Soccer player

‘Work doesn’t lie’ for UNC men’s footballer Ernest Bawa

Growing up in Accra, Ghana, whenever Ernest Bawa would cry, his mother noticed that there was one thing that would always lift his spirits: watching his brother juggle a ball.

“That’s when they knew I would probably grow up and like to play football,” Bawa said.

He continued to practice the sport throughout his life, and it opened up new opportunities for him. Bawa became the first member of his family to attend high school and play football at a Division I college.

Even after a season cut short due to injury and the COVID-19 pandemic, the UNC sophomore and men’s soccer star still found his way back to the game.

“I guess football was just a way to use my time,” he said. “And then I ended up liking it.”

Dedication to the game

Bawa grew up in Ashaiman, located in the capital of Ghana, Accra. There, he said he saw many of his peers in trouble for charges of drugs, arms trafficking or armed robbery. Some even died.

When he was growing up, he said Ashaiman had a certain reputation and people had preconceptions about the area.

“If you’re from Accra and someone asks you, ‘Where are you from?’ And you say, ‘Ashaiman,’ they know you’re a rascal, they know this guy is, like, full of trouble,” Bawa said.

Seeing the commotion around him, he said he remained focused on his craft, focusing on his development as a football player and doing his best to stay out of trouble.

“I would say it was an escape from what was going on in the neighborhood,” Bawa said.

Although he made efforts to balance his social life, he devoted more and more time to his future football career. This created some tension with his friends, but his interest in football continued to grow.

“And I heard names,” Bawa said. “Like, ‘Oh, you think you’re better than us. You’re a sellout, you’re fake. You’re not a real friend.'”

But Bawa’s dedication to the game paid off as he eventually received a scholarship to play for Right to Dream in Ghana.

The academy is dedicated to helping students with “academics through education, football, and especially in developing their character to the fullest,” according to its website. Bawa played college football there.

The academy is also where he met his best friend, Kelvin Baffour, who is two years younger than Bawa and has committed to playing football at Notre Dame in 2022.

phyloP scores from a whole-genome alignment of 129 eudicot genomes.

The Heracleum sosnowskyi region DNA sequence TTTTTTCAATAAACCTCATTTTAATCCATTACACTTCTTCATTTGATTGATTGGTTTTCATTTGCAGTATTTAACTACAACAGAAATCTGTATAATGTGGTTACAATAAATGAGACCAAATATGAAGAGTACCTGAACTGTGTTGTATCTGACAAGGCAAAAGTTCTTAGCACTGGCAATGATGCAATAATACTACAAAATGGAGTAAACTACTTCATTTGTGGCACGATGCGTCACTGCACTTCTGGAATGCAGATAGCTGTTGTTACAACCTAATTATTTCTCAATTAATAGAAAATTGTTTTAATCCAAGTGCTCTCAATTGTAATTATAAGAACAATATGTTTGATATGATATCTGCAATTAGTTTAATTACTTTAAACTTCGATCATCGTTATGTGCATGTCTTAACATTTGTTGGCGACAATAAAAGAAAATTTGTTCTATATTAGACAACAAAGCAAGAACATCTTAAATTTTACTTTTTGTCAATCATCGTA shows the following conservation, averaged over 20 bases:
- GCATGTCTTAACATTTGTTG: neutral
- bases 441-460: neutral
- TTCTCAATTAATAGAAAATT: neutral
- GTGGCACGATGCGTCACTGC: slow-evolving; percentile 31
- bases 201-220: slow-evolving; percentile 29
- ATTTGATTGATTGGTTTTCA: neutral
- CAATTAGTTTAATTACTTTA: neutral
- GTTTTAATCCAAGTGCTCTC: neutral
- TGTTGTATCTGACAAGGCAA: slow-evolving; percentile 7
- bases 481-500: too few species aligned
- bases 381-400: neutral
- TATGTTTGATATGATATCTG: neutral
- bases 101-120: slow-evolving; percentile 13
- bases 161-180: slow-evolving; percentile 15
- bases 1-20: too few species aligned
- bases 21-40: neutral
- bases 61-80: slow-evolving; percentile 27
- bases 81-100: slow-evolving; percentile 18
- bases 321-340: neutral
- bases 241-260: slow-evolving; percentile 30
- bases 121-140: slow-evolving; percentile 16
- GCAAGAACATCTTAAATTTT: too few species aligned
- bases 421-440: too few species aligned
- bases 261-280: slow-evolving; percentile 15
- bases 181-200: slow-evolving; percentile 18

Baffour and Bawa developed a strong bond, with Baffour admiring the older Bawa. Although Bawa struggles to balance his social life with football, Baffour said that once he’s in his element, his energy is contagious.

“He’s that kind of guy where we go to high school dances, and he’ll be in the middle of the mosh pit,” Baffour said. “He’s that kind of guy.”

“Only one in my family to accomplish this”

After completing junior high, Bawa attended Taft School in Watertown, Connecticut for high school.

No one in Bawa’s family had attended high school before him, which he said was not uncommon in his village. Bawa’s mother grew up on a farm, her two older siblings dropped out of high school, and her father died before he was old enough to remember.

As special as his academic achievement was, Bawa said he didn’t initially achieve that feat back then.

While in quarantine at the start of the pandemic during his senior year of high school, Bawa was also recovering from bilateral hip surgery he had undergone.

This time, he said, allowed him to process the importance of his high school diploma.

“I’m starting to think, like, ‘Wow, I’m the only one in my family doing this,'” Bawa said. “It may not seem like much to people, but this time has helped me reflect.”

Bawa’s abilities on the pitch stood out when he arrived at Taft, but his leadership skills proved equally impressive for his head coach, Ozzie Parente. Parente, Taft’s football coach for nine seasons, acknowledged Bawa’s talent was on par with players older than him, but athletes of all ages admired his leadership and passion for the game.

“He had very high expectations of himself – it didn’t matter if he was the youngest or the shortest or new to the team or whatever,” Parente said.

Bawa’s Right to Dream bandmate Baffour later joined him at Taft. The two reunited and continued their connection both on and off the pitch.